TALLINN - The Estonian real estate market is still recovering from the recession but is nevertheless ahead of the curve compared with the rest of the economy, according to the head of the Realtors Association, Tonis Ruutel. In the last few years, the real estate industry has grown 10 percent per year and the same is being forecast for this year, reported ERR radio.
The market is lively, with Tallinn and Harju County, which constitutes 70 percent of capital on the market, boasting 23 percent growth in transactions last year. The area saw 4.8 percent of its properties change hands.
But a major problem is that there are few new buildings coming onto the market, and old properties are rapidly aging. This is due to the weak purchasing power and relatively low demand for new properties in a country where the average gross monthly income is around 950 euros.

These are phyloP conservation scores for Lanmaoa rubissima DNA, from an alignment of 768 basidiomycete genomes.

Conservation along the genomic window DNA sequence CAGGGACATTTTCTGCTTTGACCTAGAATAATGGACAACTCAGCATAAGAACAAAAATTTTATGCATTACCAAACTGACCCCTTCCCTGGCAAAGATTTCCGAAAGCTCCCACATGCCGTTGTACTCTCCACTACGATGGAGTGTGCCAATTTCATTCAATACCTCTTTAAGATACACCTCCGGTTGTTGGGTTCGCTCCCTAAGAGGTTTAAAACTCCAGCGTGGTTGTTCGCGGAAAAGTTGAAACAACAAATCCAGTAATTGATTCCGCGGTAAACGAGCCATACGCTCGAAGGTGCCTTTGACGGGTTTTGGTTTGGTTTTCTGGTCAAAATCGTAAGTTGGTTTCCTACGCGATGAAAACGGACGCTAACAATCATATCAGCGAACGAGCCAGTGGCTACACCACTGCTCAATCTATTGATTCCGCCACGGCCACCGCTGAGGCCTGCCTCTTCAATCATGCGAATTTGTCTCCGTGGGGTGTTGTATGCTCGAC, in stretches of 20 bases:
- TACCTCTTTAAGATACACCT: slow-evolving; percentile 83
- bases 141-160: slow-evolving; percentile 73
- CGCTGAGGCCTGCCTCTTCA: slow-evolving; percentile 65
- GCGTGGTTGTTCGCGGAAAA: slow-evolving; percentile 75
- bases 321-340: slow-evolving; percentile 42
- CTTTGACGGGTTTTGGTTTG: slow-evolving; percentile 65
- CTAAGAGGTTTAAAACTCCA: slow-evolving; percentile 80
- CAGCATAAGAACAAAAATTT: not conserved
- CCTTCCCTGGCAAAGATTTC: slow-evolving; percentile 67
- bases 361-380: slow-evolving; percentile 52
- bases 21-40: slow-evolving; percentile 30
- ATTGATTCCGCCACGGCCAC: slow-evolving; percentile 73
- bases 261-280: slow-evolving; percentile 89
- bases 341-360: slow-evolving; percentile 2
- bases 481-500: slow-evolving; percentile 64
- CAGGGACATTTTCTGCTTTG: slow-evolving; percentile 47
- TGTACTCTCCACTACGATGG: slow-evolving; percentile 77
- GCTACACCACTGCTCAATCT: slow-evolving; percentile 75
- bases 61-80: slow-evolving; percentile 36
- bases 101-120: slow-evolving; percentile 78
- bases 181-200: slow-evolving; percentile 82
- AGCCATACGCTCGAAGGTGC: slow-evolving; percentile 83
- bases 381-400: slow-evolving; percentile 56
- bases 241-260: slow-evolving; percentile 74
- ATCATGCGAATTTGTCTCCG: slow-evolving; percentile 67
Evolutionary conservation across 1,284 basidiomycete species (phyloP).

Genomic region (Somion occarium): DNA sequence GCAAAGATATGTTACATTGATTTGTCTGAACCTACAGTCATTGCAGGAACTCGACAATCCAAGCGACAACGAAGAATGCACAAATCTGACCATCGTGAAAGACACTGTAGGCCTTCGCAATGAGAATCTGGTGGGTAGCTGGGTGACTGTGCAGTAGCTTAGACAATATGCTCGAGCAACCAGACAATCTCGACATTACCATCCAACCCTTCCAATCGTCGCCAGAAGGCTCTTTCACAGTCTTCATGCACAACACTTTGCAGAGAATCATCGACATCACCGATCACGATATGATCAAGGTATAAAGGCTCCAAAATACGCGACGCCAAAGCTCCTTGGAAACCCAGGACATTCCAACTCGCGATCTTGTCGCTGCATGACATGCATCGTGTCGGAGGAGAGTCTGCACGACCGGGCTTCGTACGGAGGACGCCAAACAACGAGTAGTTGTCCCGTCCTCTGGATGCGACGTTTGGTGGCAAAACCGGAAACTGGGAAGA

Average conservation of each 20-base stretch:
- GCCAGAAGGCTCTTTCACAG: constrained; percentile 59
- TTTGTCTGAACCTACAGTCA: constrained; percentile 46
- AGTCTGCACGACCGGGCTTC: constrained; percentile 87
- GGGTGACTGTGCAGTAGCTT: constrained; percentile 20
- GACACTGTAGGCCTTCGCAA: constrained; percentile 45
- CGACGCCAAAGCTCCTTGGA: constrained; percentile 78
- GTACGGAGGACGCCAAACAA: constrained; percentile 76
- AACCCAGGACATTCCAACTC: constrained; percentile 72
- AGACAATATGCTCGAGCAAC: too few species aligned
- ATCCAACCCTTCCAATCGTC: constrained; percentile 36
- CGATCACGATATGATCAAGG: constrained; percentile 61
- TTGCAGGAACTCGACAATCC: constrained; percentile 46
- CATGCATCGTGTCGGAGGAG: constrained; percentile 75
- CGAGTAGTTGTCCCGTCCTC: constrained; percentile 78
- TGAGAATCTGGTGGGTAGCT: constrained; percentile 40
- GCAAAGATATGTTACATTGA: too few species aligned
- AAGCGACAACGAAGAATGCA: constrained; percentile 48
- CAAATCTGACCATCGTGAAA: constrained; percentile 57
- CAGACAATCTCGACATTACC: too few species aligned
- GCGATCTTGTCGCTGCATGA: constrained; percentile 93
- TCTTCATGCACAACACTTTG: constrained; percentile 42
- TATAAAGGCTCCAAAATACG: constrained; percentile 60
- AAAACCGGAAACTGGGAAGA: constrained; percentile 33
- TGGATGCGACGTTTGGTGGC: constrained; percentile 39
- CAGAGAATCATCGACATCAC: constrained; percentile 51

One of the biggest concerns for realtors is the rising cost of construction, which is currently still a reasonable 1,000 euros per square meter, according to Ruutel.
“The purchasing power and demand in this market tend to be more or less on par with construction rates,” Ruutel said. The cheapest going rate for new properties in Tallinn is around 1,300-1,400 euros per square meter. In the city center, the rate is between 2,000 to 3,000 euros.